OCEN’S FEDERAL RECOGNITION HISTORY

[The following dialogue was written several years ago in an effort to educate others about the process of federal recognition. This information is incomplete and should be updated soon.]

 

The Ohlone/Costanoan Esselen Nation is currently in the process of reaffirming its status as an American Indian tribe with the Bureau of Indian Affairs through the Federal Acknowledgement Process administered by the Branch of Acknowledgement and Research (BAR). The Ohlone/Costanoan Esselen Nation leadership submitted our tribal petition and narrative to the BAR on January 25, 1995 during a meeting at the White House in Washington, D.C. The completed petition, which meets all acknowledgement criteria, was hand-delivered to the BAR in August 1995. At present, we continue to work towards the goal of reaffirming our previous status as a Federally Recognized Tribe.

 

Although never legally terminated by any Act of Congress, the lineages comprising the Ohlone/Costanoan Esselen Nation were formally "recognized" by the United States Government as the "Monterey Band of Monterey County." The Monterey Band, as with other federally recognized tribes of California, was placed under the jurisdiction of the Bureau of Indian Affairs in Washington, D.C., under the auspices of the Reno and Sacramento Agencies between 1906 to at least 1923. As a result of the discovery in 1905 of the 18 unratified treaties negotiated between the United States and California tribes, and the ensuing Congressional Appropriation Acts of 1906 and 1908, the Monterey Band became federally recognized. Our tribe was specifically named in the Bureau of Indian Affairs' special Indian census, as well as its agents' correspondences and reports.

 

However, although we were recognized, due to an administrative error, our tribe was overlooked and neglected under the Congressional Acts to purchase land for landless and homeless California Indian bands and tribes. The Monterey Band did not have a ranchería purchased for them, yet neither did Agent Dorrington include them among the 130 tribes he administratively dropped. The tribe dates the federal government's neglect of it as an official tribe to this period. Without any benefits from the government and with only minimal compensation for the theft of California Indian lands, our families enrolled with the BIA in 1928-1932, 1948-1955 and 1968-1972. For the loss of 8,000,000 acres of land that was to be set aside for Indians as specified in the 18 Treaties of 1851-1852, our people were paid $150.00 per person in the 1950s. For the rest of the value of the remaining 70,000,000 acres, our people were paid with interest back to 1852, the sum of $668.61 in 1972. Our ancestors were here for over 10,000 years and in 1972 the United States admitted that the land was illegally taken from the California Indians, but the only compensation was approximately $700.00 with which to build our futures. The BIA recognized community members as Indians on an individual basis but did not recognize a collective community. Some individuals sent their checks back requesting land instead.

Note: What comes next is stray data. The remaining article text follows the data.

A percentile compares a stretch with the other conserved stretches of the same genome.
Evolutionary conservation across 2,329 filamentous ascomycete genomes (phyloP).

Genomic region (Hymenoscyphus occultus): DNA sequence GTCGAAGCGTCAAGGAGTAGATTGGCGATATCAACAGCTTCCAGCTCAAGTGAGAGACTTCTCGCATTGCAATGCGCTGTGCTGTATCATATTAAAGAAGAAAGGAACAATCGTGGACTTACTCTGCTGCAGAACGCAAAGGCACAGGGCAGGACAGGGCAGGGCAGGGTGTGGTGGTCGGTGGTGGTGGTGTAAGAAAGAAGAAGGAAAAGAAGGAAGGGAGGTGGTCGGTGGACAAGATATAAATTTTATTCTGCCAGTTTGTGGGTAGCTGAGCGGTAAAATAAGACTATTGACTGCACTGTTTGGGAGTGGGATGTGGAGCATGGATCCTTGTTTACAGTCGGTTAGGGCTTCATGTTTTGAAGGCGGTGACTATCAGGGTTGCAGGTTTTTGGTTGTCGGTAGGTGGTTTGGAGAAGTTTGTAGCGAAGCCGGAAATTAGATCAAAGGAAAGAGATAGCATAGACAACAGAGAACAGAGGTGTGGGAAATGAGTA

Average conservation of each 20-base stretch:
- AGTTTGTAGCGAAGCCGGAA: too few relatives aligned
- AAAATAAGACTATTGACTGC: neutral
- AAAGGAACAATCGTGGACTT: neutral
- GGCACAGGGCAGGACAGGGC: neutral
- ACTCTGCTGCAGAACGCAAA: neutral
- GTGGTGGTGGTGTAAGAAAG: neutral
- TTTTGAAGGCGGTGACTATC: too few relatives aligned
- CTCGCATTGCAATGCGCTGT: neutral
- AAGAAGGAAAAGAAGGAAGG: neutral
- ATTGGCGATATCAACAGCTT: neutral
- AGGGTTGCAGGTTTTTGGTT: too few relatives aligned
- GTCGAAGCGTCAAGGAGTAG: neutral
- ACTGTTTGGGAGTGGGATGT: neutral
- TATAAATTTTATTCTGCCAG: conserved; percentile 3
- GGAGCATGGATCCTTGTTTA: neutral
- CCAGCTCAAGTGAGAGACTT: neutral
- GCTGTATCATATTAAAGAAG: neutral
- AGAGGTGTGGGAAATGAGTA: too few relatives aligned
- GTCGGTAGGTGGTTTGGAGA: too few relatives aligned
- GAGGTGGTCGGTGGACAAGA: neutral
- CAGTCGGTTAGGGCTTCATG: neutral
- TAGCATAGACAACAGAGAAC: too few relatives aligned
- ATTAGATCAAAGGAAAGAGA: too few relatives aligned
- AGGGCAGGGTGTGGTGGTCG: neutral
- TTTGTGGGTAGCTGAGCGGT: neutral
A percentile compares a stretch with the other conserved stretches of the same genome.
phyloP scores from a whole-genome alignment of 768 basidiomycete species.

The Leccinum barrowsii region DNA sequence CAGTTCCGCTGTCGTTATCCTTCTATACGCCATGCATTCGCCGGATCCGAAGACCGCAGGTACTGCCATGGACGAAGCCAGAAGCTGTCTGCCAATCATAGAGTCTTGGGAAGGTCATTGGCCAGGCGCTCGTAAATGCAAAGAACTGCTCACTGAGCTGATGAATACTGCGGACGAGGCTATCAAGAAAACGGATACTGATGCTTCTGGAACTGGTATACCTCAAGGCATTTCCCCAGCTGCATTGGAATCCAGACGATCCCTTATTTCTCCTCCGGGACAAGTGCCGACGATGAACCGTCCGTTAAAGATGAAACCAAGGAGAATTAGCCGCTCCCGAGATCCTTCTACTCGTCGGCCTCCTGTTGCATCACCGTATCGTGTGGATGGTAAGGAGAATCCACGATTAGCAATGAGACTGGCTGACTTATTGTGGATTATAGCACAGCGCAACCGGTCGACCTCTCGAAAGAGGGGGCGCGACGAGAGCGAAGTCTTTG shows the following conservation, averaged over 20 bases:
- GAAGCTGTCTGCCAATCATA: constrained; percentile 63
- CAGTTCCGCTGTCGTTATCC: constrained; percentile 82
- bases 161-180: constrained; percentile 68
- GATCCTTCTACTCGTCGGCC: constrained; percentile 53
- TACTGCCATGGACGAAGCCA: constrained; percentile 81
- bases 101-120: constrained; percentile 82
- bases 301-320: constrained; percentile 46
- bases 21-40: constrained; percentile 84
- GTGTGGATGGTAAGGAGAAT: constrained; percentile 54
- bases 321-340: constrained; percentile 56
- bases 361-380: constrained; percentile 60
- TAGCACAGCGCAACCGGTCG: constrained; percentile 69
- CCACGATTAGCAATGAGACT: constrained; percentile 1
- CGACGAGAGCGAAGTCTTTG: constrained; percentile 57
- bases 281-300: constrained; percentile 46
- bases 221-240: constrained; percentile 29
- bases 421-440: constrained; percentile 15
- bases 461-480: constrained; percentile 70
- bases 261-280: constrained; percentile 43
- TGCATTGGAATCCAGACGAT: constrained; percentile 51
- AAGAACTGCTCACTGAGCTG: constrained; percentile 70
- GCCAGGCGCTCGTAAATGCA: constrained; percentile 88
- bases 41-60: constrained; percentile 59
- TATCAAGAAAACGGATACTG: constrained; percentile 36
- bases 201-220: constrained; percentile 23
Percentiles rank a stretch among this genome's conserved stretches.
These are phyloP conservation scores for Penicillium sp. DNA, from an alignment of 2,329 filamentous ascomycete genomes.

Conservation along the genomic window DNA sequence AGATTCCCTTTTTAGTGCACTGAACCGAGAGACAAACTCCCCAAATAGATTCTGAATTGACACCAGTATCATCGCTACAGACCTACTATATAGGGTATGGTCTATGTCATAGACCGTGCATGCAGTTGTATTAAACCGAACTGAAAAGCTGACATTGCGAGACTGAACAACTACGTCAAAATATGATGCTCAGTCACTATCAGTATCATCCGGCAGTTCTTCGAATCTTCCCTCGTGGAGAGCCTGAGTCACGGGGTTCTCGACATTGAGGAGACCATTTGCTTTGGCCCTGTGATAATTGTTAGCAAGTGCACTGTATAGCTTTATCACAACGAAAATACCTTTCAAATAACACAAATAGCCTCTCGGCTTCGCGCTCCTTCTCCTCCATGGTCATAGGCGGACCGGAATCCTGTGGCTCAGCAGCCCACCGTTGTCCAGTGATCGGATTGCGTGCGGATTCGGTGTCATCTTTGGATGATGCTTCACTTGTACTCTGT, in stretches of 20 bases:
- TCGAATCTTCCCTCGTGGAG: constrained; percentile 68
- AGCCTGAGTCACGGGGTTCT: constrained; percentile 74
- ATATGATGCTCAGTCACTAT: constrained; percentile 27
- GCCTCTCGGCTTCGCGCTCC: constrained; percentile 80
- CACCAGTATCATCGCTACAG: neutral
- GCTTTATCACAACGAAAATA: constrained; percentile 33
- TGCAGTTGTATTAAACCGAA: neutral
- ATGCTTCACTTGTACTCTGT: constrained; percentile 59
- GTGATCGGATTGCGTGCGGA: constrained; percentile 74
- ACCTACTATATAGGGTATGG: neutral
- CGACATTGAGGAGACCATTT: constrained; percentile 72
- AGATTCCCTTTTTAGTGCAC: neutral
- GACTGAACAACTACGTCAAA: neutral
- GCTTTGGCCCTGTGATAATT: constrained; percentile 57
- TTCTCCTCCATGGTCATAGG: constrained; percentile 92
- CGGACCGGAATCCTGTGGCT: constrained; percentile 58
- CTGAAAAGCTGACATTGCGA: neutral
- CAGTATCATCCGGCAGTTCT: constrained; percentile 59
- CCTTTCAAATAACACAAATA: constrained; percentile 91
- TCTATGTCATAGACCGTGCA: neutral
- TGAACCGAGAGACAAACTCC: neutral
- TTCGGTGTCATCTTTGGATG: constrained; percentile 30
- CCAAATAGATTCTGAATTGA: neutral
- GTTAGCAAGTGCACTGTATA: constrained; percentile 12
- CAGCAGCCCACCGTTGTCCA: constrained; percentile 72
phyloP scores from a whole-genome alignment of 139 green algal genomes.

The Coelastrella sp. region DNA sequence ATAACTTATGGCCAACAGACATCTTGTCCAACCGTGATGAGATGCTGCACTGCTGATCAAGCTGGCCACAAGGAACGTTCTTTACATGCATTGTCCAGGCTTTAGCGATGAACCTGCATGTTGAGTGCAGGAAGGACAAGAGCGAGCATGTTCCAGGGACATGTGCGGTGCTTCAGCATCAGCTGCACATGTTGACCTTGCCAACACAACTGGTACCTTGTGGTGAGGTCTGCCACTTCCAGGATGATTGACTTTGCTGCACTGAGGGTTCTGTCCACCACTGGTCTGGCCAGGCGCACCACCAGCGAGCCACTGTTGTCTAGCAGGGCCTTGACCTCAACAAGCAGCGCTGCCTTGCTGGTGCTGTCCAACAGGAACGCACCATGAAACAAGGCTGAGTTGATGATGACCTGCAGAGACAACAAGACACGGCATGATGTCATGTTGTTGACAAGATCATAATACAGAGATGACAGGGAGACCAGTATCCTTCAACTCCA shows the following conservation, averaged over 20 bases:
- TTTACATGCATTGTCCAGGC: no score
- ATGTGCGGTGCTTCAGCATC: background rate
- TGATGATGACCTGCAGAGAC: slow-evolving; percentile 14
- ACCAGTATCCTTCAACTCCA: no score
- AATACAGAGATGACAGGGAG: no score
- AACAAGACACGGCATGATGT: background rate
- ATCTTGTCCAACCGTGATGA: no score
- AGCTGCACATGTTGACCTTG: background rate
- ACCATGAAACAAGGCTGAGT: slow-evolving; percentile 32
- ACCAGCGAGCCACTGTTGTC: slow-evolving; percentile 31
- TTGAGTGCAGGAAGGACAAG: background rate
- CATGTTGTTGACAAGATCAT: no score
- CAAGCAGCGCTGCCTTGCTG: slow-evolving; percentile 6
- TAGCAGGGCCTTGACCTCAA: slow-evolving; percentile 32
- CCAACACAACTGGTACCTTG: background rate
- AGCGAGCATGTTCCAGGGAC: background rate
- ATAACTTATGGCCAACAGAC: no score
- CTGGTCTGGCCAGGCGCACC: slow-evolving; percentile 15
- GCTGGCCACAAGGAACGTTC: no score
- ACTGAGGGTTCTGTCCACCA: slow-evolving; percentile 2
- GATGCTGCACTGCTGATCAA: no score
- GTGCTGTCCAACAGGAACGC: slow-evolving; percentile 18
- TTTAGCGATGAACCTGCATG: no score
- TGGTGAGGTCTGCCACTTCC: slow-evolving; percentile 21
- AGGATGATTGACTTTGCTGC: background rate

Since its inception in 1978, the Federal Acknowledgment Process has only acknowledged 14 tribes to date and there are approximately 200 tribes petitioning in the United States for recognition and reaffirmation. In some cases, such as the Cowlitz, Samish, Chinook and others, it has taken 20 to 25 years to negotiate this arduous process, ultimately leading for many to the denial of their status as Indian tribes. This process has been rendered invisible to the American public.

 

Nonetheless, our people, our tribe continues to thrive by revitalizing our tribal government, community, and heritage. We recognize that we are here because of those ancestors who came before us and gave us life and direction, and we will continue to fight for the rights to land and federal acknowledgement that our ancestors were denied.

 

Our men and women have served in the United States Armed Forces. Even before we became citizens in 1924, our men served overseas in World War I. During World War II, our men served once again overseas in both the Pacific and European Theaters. Our people have served in Korea and Vietnam, and some are in the Armed Forces today.


For over ten thousand years, the Esselen, Rumsen, Achastan, Guatcharron Indians lived in the Monterey Bay area without interruption. Despite missionization, government changes, broken treaties, devastation to our culture, and loss of land, we have survived. We are the Ohlone/Costanoan Esselen Nation.

 

Please consider helping us in our efforts either through a charitable, tax-deductible donation or by contacting our elected officials in support of our federal acknowledgement. Let these officials know that the Federal Acknowledgement Process is fatally flawed and is designed to further disenfranchise legitimate and previously federally recognized tribes.